After reading the latest book from Robert Greene, a small part spoke to me as the most important lesson that I can personally put into effect immediately.
Mastery by Robert Greene
Before I go into that lesson, I want to say that I enjoyed this book. There was nothing I would consider to be groundbreaking information, but the history lessons were educational and entertaining. I preferred his early books such as The 48 Laws of Power, The 50th Law, and Art of Seduction more than this book. I felt his earlier works did a better job pulling out the philosophical gems from the historical research.
The lesson I found interesting was a mention about how important it is to use our hands when learning a new skill. Learning by hands had long pre-dated language. Humans have evolved to be excellent at learning when their hands are engaged. However, the modern world is becoming increasingly hands-free. Today we push pixels with our computers and mobile devices. We are becoming more and more disconnected from using our hands in dexterous movements. By getting our hands involved with learning as if we were still craftsmen, we could become more efficient and creative learners, which will help us on our paths to Mastery.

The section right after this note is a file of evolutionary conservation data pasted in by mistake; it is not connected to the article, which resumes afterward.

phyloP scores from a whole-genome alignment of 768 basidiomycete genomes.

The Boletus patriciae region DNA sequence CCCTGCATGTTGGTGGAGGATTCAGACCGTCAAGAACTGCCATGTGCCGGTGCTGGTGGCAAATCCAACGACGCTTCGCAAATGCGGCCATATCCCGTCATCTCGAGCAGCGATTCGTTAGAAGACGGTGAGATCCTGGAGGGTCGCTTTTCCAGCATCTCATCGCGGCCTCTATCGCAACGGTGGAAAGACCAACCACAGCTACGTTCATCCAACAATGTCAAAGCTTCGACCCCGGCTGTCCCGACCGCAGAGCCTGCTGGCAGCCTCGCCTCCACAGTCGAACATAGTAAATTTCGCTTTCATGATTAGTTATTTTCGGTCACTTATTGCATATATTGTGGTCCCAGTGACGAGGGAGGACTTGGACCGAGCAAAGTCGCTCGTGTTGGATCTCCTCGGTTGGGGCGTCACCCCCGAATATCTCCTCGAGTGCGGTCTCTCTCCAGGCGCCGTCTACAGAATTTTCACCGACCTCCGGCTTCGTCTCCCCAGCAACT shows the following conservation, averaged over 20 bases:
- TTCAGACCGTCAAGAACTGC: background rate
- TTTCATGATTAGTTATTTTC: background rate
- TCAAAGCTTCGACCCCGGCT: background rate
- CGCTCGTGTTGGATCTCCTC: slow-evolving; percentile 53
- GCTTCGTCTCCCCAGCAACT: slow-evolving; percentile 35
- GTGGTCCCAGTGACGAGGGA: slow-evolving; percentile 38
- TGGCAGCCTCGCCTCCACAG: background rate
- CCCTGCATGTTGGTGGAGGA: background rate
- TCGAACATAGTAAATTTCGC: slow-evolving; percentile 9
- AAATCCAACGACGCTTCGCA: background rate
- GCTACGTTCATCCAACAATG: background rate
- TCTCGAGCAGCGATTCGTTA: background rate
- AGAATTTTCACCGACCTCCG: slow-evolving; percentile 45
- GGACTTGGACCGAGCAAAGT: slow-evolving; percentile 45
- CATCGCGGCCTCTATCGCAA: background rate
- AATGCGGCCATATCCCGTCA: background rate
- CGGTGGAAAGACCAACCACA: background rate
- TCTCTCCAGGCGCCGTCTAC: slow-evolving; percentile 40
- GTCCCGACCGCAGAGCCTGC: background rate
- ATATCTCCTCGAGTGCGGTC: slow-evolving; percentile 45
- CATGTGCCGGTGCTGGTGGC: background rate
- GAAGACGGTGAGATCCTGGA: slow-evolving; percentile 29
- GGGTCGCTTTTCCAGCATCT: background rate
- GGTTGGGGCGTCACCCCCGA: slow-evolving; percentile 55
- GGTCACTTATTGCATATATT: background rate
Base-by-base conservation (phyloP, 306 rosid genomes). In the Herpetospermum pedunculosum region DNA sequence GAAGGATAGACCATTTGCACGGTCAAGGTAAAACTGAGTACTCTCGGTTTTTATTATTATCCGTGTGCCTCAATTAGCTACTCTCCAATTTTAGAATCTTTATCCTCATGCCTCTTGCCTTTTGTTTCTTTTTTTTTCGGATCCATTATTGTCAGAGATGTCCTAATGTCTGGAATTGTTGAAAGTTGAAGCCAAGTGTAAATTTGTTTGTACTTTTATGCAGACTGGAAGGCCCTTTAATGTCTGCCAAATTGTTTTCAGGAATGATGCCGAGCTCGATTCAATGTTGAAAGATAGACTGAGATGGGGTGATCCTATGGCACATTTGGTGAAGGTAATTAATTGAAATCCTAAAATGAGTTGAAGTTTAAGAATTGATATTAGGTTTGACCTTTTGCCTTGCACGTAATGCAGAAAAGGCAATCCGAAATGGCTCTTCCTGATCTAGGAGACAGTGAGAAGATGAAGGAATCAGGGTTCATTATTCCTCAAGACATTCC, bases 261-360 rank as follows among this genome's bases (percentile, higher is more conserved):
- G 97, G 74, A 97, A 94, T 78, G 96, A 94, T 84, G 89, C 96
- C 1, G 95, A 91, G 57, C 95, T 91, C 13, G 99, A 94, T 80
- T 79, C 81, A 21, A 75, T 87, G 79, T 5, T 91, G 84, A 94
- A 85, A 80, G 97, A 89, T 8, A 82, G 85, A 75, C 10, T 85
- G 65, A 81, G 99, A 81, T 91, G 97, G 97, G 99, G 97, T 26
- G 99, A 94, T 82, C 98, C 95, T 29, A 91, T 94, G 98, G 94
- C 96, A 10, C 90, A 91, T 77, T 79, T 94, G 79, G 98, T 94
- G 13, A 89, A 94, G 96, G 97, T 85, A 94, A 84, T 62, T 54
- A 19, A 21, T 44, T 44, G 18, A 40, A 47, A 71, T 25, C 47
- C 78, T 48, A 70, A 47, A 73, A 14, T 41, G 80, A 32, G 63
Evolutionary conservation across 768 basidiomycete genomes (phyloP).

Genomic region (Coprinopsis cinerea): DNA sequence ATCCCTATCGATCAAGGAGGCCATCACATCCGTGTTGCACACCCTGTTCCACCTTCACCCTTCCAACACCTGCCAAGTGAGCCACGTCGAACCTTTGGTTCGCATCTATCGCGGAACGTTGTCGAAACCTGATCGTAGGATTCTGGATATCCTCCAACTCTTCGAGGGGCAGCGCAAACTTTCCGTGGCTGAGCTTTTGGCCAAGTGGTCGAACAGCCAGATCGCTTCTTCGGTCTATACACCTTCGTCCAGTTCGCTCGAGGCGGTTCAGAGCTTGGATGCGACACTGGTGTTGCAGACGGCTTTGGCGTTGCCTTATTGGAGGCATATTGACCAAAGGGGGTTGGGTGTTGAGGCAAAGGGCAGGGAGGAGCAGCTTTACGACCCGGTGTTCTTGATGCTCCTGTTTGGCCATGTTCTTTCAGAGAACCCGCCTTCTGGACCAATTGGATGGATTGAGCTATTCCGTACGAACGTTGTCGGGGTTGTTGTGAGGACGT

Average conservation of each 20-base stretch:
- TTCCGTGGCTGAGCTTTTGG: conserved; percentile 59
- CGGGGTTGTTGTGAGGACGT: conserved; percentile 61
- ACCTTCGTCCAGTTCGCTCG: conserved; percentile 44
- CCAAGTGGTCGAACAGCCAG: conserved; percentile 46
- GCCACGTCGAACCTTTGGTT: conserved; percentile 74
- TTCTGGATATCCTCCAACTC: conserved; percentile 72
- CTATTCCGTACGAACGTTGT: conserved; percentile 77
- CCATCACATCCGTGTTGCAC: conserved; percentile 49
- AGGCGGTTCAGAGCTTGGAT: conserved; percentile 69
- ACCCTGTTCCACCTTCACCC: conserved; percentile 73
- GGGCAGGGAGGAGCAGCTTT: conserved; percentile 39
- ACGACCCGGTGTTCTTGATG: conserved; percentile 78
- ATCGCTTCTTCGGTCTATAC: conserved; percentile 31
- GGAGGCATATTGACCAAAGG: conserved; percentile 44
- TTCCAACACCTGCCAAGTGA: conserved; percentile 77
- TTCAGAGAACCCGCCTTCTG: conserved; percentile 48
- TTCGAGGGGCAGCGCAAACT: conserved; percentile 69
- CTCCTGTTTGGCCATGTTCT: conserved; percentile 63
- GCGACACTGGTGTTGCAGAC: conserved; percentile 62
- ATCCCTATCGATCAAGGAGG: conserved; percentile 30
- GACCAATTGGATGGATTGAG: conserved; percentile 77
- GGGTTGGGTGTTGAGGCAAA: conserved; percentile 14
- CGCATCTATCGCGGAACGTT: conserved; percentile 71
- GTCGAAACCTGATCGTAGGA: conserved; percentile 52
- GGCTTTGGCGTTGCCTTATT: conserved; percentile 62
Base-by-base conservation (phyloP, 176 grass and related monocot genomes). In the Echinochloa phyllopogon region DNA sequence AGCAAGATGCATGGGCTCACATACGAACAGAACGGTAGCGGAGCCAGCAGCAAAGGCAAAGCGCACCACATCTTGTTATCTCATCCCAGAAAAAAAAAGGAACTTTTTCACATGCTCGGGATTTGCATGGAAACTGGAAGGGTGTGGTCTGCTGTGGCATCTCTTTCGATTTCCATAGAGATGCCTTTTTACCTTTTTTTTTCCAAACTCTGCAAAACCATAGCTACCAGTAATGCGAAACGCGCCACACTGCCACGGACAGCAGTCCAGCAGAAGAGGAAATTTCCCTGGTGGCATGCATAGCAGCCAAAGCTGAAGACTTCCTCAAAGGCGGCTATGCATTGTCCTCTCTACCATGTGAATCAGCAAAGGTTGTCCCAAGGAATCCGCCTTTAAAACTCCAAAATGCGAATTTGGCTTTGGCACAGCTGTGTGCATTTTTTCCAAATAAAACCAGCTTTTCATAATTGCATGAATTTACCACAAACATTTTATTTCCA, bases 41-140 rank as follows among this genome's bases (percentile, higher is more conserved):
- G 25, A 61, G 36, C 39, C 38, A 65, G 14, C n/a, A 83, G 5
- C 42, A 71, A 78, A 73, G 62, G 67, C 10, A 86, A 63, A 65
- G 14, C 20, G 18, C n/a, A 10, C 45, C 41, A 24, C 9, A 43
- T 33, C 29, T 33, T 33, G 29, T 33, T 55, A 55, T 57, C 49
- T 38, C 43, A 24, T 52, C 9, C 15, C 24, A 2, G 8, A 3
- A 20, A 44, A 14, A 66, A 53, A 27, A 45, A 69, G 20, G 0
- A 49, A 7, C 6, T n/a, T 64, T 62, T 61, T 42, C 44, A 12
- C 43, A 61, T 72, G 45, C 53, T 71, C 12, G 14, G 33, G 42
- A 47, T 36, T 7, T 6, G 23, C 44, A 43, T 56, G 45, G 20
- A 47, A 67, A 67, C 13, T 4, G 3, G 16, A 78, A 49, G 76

How can we re-engage our hands if all our work is digital? Some tech friends of mine have become skilled at drawing. Here are some examples.
- Joe Crawford, who is an excellent programmer, continues to create very good sketches.
- INeedCoffee contributor Paul Muller of Caffination has also been creating better and better sketches over the past few years.
- Another INeedCoffee contributor Mike Rohde started sketching images during office meetings and got so into it that he shared what he learned in a recently published book titled The Sketchnote Handbook.
The Sketchnote Handbook by Mike Rohde
I haven’t been drawing, although those three examples are quite inspiring. My hands-on skill for the past few years has been learning how to cook and making ferments. Today when I make kimchi, my hands move as effortlessly as when I’m driving a stick shift. Although it may appear complicated to the observer and especially when you read the steps involved, it does seem as if the hands have an intelligence of their own. The more times you repeat the action, the smarter the hands get.
Thinking about ways we can engage our hands in learning is the important lesson I got from Mastery. What methods of active hands learning are you currently doing?